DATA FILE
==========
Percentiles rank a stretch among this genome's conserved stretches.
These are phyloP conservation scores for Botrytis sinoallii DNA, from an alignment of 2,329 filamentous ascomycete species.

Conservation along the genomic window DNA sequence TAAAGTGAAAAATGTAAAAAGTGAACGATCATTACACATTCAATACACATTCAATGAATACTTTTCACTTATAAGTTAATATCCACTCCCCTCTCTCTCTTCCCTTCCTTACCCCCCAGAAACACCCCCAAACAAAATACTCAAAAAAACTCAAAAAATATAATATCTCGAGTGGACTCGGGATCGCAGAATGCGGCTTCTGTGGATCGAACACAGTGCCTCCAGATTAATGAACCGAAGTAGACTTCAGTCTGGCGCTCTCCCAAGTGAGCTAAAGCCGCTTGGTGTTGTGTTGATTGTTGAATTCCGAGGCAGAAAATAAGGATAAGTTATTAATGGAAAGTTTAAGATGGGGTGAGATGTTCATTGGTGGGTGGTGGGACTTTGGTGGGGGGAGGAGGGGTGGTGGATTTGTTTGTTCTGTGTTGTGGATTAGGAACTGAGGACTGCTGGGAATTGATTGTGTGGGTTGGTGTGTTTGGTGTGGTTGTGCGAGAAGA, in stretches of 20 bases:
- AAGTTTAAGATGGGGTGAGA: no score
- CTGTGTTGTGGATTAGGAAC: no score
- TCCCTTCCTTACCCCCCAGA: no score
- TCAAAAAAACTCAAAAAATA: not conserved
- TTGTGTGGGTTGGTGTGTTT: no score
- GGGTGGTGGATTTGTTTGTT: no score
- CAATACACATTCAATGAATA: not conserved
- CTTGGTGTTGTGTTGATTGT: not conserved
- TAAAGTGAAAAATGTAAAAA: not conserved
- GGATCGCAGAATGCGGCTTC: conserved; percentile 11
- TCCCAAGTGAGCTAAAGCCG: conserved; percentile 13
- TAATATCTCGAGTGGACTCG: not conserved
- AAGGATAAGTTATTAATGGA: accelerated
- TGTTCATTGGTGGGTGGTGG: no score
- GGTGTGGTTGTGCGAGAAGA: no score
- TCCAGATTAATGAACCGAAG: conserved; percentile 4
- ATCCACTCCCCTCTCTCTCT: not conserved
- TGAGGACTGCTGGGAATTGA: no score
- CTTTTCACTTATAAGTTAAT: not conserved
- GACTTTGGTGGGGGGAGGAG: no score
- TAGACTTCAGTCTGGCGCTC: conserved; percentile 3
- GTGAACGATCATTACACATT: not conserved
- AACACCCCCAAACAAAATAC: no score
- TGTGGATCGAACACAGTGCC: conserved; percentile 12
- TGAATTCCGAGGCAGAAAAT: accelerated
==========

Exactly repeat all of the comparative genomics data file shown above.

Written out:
Percentiles rank a stretch among this genome's conserved stretches.
These are phyloP conservation scores for Botrytis sinoallii DNA, from an alignment of 2,329 filamentous ascomycete species.

Conservation along the genomic window DNA sequence TAAAGTGAAAAATGTAAAAAGTGAACGATCATTACACATTCAATACACATTCAATGAATACTTTTCACTTATAAGTTAATATCCACTCCCCTCTCTCTCTTCCCTTCCTTACCCCCCAGAAACACCCCCAAACAAAATACTCAAAAAAACTCAAAAAATATAATATCTCGAGTGGACTCGGGATCGCAGAATGCGGCTTCTGTGGATCGAACACAGTGCCTCCAGATTAATGAACCGAAGTAGACTTCAGTCTGGCGCTCTCCCAAGTGAGCTAAAGCCGCTTGGTGTTGTGTTGATTGTTGAATTCCGAGGCAGAAAATAAGGATAAGTTATTAATGGAAAGTTTAAGATGGGGTGAGATGTTCATTGGTGGGTGGTGGGACTTTGGTGGGGGGAGGAGGGGTGGTGGATTTGTTTGTTCTGTGTTGTGGATTAGGAACTGAGGACTGCTGGGAATTGATTGTGTGGGTTGGTGTGTTTGGTGTGGTTGTGCGAGAAGA, in stretches of 20 bases:
- AAGTTTAAGATGGGGTGAGA: no score
- CTGTGTTGTGGATTAGGAAC: no score
- TCCCTTCCTTACCCCCCAGA: no score
- TCAAAAAAACTCAAAAAATA: not conserved
- TTGTGTGGGTTGGTGTGTTT: no score
- GGGTGGTGGATTTGTTTGTT: no score
- CAATACACATTCAATGAATA: not conserved
- CTTGGTGTTGTGTTGATTGT: not conserved
- TAAAGTGAAAAATGTAAAAA: not conserved
- GGATCGCAGAATGCGGCTTC: conserved; percentile 11
- TCCCAAGTGAGCTAAAGCCG: conserved; percentile 13
- TAATATCTCGAGTGGACTCG: not conserved
- AAGGATAAGTTATTAATGGA: accelerated
- TGTTCATTGGTGGGTGGTGG: no score
- GGTGTGGTTGTGCGAGAAGA: no score
- TCCAGATTAATGAACCGAAG: conserved; percentile 4
- ATCCACTCCCCTCTCTCTCT: not conserved
- TGAGGACTGCTGGGAATTGA: no score
- CTTTTCACTTATAAGTTAAT: not conserved
- GACTTTGGTGGGGGGAGGAG: no score
- TAGACTTCAGTCTGGCGCTC: conserved; percentile 3
- GTGAACGATCATTACACATT: not conserved
- AACACCCCCAAACAAAATAC: no score
- TGTGGATCGAACACAGTGCC: conserved; percentile 12
- TGAATTCCGAGGCAGAAAAT: accelerated